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Inflation tumbled to lowest level for three years in December | Business News

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The rate of inflation has fallen to its weakest level in three years, bolstering the case for the Bank of England to take action to support economic growth.

The Office for National Statistics (ONS) reported that the core CPI measure eased from 1.5% in November to an annual rate of 1.3%.

Economists had predicted a flat picture for consumer prices. The ONS said the main downwards pressure came from hotel room costs and heavy discounting on women’s clothing in the run-up to Christmas.

The slowing of price growth in the economy, while welcome for households, indicates that demand remains below potential.

It is now known that five members of the Bank of England’s nine-member rate-setting committee share worries that more stimulus is needed amid a lack of clear evidence of a bounce for the economy predicted after the Conservatives’ election win.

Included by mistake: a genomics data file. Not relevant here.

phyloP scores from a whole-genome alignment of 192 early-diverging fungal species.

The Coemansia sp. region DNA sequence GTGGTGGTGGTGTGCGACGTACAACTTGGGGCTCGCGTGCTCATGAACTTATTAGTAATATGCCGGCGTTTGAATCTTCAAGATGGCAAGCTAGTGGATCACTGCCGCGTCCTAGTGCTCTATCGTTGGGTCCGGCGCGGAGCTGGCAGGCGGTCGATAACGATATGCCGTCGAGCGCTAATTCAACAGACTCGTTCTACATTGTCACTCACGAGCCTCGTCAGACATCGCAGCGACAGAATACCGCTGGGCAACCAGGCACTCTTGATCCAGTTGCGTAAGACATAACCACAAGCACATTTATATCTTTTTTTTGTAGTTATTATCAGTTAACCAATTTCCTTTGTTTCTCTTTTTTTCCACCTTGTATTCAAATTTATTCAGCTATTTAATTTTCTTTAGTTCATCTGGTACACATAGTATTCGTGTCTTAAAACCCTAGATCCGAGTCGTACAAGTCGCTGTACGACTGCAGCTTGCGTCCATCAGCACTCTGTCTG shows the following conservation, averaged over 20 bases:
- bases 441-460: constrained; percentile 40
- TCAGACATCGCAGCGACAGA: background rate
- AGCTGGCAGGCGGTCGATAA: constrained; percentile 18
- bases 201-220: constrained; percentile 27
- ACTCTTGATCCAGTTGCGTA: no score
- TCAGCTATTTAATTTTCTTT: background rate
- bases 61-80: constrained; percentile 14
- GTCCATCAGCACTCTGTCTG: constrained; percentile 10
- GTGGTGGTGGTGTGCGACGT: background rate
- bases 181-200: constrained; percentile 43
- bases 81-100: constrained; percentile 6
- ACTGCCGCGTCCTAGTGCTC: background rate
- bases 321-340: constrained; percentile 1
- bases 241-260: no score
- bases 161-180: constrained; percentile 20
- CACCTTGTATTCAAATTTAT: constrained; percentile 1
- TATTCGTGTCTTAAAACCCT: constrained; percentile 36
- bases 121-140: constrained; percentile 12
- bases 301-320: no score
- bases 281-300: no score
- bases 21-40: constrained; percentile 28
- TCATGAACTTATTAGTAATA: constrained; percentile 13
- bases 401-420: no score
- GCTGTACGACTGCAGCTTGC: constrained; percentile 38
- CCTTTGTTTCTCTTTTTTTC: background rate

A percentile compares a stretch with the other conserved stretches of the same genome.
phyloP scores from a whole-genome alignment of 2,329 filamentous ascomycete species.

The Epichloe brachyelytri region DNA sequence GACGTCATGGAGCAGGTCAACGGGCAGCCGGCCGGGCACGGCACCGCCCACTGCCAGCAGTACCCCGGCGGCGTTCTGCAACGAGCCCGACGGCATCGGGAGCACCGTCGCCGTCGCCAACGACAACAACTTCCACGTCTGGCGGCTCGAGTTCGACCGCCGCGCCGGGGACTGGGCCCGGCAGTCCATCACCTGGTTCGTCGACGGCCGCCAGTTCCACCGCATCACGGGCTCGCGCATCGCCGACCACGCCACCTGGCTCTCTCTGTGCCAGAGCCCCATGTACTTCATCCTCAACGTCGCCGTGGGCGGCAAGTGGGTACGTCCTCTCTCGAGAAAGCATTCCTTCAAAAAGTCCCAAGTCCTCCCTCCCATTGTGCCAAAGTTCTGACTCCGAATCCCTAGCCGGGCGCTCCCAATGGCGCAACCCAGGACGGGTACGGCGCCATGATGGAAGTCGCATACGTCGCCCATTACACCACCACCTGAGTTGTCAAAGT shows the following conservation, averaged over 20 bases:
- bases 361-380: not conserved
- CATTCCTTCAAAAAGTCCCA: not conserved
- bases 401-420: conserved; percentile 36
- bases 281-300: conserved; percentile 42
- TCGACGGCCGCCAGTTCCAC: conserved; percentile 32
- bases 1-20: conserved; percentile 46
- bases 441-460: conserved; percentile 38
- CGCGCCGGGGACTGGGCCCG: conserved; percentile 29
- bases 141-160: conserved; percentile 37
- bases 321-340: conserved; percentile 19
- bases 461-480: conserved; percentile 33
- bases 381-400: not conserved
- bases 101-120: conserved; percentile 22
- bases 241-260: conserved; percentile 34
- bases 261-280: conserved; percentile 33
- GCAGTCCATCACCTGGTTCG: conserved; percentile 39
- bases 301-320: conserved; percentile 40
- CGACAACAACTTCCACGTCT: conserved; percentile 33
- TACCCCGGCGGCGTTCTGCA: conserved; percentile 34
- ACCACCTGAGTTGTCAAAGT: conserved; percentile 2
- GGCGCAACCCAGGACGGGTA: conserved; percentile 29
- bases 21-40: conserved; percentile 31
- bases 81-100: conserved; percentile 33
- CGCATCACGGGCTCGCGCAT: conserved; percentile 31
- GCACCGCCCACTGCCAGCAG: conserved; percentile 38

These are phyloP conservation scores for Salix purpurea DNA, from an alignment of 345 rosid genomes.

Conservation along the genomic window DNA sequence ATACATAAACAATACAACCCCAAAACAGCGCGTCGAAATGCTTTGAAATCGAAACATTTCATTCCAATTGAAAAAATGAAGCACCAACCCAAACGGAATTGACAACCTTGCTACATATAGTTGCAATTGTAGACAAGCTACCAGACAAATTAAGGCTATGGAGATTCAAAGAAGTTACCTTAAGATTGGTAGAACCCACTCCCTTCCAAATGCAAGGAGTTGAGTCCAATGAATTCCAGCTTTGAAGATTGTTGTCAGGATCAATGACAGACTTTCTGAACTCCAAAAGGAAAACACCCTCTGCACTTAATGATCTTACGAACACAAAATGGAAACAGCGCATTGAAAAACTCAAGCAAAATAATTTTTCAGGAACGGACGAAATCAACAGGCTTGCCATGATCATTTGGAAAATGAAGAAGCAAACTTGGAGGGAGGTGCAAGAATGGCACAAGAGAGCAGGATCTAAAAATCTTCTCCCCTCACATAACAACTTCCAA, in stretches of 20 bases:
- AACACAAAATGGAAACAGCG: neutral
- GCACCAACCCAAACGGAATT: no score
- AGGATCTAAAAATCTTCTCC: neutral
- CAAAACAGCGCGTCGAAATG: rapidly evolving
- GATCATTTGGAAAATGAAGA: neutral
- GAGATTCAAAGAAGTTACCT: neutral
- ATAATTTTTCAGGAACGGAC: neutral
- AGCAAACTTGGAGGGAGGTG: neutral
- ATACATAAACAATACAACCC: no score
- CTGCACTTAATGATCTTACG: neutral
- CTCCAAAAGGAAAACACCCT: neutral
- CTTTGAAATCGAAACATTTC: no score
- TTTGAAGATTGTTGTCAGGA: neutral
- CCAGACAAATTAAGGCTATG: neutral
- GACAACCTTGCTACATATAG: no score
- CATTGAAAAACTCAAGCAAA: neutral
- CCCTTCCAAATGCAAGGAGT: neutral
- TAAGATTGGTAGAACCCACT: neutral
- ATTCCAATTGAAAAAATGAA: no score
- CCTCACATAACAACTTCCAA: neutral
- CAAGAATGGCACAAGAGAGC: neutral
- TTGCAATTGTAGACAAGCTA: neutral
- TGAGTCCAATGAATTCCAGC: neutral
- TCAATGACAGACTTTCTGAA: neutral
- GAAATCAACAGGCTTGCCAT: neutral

:: Carney signals ‘prompt’ rate cut ahead unless economy picks up

One of those monetary policy committee members, Michael Saunders, has already voted for a rate cut and used remarks on Wednesday to argue that even with an improvement in growth, the economy would remain sluggish.

Ahead of the Bank’s next rate-setting meeting at the end of the month, he described evidence of a ‘Boris bounce’ as “pretty limited.”

The pound, which has felt pain this week on surging rate cut expectations, was almost half a cent down against the dollar on the day at $1.2988 after the ONS data dropped.

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